Last updated on January 28, 2022.

How is the COVID-19 vaccination effort going, worldwide?

Source: Our World in Data based on public official sources.

4. About child vaccination

Why do children need to be vaccinated against COVID-19 if the disease is usually mild or asymptomatic in this age group?

Although severe disease resulting from SARS-CoV-2 infection is rare in children, this does not mean that it does not exist. Vaccination can prevent acute disease and, importantly, also the chronic consequences of the infection, such as the so-called Long Covid or the multi-inflammatory systemic syndrome (MIS-C), a rare but potentially serious complication that affects this age group. In addition, childhood vaccination contributes significantly to reducing the amount of individuals susceptible to infection, thereby reducing viral transmission.

Last updated on February 1, 2022.

What is the point of vaccinating the paediatric population if current vaccines do not prevent infection by omicron?

Although it is true that current vaccines do not fully protect against infection by the omicron variant, vaccinated people have a lower risk of becoming infected than unvaccinated people. Moreover, vaccination primarily protects against the individual risk of disease, and for this reason alone it is justified. There are many examples of other paediatric diseases where the risk of serious illness is even lower than with COVID-19, and yet we continue to vaccinate children.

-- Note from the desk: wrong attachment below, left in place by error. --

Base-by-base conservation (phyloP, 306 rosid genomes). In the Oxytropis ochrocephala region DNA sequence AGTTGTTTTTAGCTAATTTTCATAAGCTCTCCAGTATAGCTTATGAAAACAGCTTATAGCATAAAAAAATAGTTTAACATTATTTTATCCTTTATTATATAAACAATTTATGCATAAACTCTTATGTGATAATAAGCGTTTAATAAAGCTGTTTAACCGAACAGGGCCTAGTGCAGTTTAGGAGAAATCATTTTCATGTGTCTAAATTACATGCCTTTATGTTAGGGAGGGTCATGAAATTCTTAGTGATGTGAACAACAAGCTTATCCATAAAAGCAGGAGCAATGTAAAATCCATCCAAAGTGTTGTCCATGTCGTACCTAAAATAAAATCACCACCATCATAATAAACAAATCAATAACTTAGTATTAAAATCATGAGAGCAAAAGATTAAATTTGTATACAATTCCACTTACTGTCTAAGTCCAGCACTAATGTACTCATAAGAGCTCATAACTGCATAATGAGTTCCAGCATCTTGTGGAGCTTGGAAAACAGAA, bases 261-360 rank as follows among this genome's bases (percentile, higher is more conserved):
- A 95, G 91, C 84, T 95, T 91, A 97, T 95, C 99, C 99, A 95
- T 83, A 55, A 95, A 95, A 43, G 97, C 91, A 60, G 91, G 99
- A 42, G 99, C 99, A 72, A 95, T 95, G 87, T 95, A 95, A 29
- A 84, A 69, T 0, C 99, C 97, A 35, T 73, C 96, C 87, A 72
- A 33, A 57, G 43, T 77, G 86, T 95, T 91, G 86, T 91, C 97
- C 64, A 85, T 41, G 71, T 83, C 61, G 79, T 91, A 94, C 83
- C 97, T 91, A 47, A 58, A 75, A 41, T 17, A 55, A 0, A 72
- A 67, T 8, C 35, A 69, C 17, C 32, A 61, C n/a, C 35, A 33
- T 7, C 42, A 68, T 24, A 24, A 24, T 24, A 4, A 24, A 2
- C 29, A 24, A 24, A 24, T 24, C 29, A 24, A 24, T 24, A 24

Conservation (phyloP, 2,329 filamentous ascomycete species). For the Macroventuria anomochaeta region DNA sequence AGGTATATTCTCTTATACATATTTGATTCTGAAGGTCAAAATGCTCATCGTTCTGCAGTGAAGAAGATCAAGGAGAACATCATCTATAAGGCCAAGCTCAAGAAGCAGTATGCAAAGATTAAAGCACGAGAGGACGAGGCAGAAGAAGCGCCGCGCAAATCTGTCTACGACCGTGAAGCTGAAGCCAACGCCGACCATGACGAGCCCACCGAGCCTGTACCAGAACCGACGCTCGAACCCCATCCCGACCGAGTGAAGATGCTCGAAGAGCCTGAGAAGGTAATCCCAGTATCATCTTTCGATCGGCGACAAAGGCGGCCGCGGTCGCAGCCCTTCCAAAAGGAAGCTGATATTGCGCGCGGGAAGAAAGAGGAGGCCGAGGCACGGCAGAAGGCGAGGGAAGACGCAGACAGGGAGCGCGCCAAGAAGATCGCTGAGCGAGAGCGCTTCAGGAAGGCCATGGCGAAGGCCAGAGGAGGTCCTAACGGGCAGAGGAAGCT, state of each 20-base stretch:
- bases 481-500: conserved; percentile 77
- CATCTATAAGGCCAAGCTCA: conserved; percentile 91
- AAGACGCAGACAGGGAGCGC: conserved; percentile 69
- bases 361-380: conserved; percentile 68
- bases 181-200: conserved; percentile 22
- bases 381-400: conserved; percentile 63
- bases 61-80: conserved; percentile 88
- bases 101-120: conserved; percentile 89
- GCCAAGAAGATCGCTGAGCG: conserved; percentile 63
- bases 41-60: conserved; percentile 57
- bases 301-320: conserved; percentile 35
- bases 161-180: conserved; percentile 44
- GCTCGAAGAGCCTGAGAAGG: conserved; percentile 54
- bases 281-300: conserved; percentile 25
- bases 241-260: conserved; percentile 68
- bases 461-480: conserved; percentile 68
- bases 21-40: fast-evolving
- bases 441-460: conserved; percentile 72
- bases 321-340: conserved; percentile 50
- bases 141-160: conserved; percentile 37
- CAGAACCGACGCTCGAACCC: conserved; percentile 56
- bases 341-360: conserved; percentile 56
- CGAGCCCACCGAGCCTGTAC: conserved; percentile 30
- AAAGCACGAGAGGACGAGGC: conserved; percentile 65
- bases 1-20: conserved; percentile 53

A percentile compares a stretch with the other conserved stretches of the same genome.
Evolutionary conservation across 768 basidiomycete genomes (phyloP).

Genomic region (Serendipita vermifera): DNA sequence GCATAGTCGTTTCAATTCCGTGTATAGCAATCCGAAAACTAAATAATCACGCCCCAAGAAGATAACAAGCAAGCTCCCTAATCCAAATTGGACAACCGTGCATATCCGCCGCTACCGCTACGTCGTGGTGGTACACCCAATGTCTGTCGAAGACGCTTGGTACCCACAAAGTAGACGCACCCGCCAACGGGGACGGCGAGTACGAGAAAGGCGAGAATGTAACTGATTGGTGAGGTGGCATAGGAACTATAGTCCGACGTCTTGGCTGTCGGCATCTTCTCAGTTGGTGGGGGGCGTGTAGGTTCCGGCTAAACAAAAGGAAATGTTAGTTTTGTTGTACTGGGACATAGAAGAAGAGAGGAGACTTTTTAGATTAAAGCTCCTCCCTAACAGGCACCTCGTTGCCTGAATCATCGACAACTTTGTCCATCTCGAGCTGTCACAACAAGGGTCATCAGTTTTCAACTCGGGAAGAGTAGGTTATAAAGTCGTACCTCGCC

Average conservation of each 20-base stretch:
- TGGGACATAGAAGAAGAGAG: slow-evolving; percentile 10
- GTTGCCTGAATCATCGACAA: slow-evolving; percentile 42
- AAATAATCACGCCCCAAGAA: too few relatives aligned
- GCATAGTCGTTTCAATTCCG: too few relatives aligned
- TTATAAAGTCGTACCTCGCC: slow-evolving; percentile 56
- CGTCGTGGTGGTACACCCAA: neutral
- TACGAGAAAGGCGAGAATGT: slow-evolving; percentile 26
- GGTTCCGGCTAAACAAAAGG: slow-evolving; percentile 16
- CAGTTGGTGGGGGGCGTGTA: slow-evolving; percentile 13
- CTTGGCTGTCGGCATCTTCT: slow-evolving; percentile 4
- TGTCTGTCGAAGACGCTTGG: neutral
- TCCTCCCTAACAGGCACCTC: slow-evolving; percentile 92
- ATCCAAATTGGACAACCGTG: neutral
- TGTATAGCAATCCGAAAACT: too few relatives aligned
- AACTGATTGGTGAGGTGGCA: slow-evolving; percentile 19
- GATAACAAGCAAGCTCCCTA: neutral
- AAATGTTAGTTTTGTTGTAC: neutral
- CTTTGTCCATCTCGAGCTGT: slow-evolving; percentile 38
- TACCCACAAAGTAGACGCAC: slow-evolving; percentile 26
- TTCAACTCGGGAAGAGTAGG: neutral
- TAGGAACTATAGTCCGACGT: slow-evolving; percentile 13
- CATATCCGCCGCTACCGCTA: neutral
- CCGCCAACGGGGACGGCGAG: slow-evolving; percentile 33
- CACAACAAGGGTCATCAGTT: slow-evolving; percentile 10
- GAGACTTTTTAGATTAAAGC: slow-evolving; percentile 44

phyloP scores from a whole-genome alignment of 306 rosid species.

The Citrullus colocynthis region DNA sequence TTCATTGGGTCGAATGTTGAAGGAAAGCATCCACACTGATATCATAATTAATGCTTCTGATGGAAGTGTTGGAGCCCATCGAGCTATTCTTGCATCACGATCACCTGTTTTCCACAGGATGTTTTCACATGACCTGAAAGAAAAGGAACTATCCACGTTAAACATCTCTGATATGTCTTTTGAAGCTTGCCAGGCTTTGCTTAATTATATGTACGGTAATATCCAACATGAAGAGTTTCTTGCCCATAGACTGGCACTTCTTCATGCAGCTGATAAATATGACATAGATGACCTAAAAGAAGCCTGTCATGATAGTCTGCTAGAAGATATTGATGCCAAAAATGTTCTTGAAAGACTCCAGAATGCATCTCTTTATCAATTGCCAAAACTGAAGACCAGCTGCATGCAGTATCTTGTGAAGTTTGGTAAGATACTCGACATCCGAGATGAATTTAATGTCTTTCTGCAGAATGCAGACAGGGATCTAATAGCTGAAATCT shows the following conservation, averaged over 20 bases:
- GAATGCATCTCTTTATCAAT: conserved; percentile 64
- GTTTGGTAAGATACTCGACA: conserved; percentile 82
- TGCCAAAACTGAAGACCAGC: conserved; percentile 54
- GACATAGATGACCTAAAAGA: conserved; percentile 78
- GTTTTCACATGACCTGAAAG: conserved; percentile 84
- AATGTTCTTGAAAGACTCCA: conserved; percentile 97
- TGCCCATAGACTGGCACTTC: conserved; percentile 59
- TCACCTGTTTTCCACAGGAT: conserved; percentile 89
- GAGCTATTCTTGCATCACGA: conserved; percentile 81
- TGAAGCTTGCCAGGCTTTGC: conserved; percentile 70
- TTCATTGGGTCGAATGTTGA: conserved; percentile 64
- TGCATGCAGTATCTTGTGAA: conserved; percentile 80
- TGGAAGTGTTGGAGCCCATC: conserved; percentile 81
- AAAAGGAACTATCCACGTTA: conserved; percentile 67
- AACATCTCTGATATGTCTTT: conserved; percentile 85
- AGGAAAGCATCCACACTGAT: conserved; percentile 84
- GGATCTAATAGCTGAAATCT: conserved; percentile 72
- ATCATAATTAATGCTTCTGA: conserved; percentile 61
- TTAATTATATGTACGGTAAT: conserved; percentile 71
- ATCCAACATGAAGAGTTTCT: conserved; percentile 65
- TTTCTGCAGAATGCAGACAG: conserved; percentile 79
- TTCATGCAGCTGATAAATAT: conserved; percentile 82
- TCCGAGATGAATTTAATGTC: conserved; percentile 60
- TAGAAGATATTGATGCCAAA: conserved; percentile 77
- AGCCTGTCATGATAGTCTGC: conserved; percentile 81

Last updated on February 1, 2022.

Are COVID-19 vaccines safe for children?

We can categorically affirm that COVID-19 vaccines are safe and well tolerated in the paediatric age group. No serious adverse effects have been detected in the nearly 9 million US children who have already been vaccinated, as well as in the nearly two million Spanish children who have already received their first dose.

Last updated on February 1, 2022.

What are the side effects of the paediatric COVID-19 vaccines?

Side effects are mild, typically local (at the injection site) and self-limiting. General malaise and low-grade fever may also occur, but in general the vaccines in this age group are very well tolerated.

Last updated on February 1, 2022.

Have serious side effects in children been reported?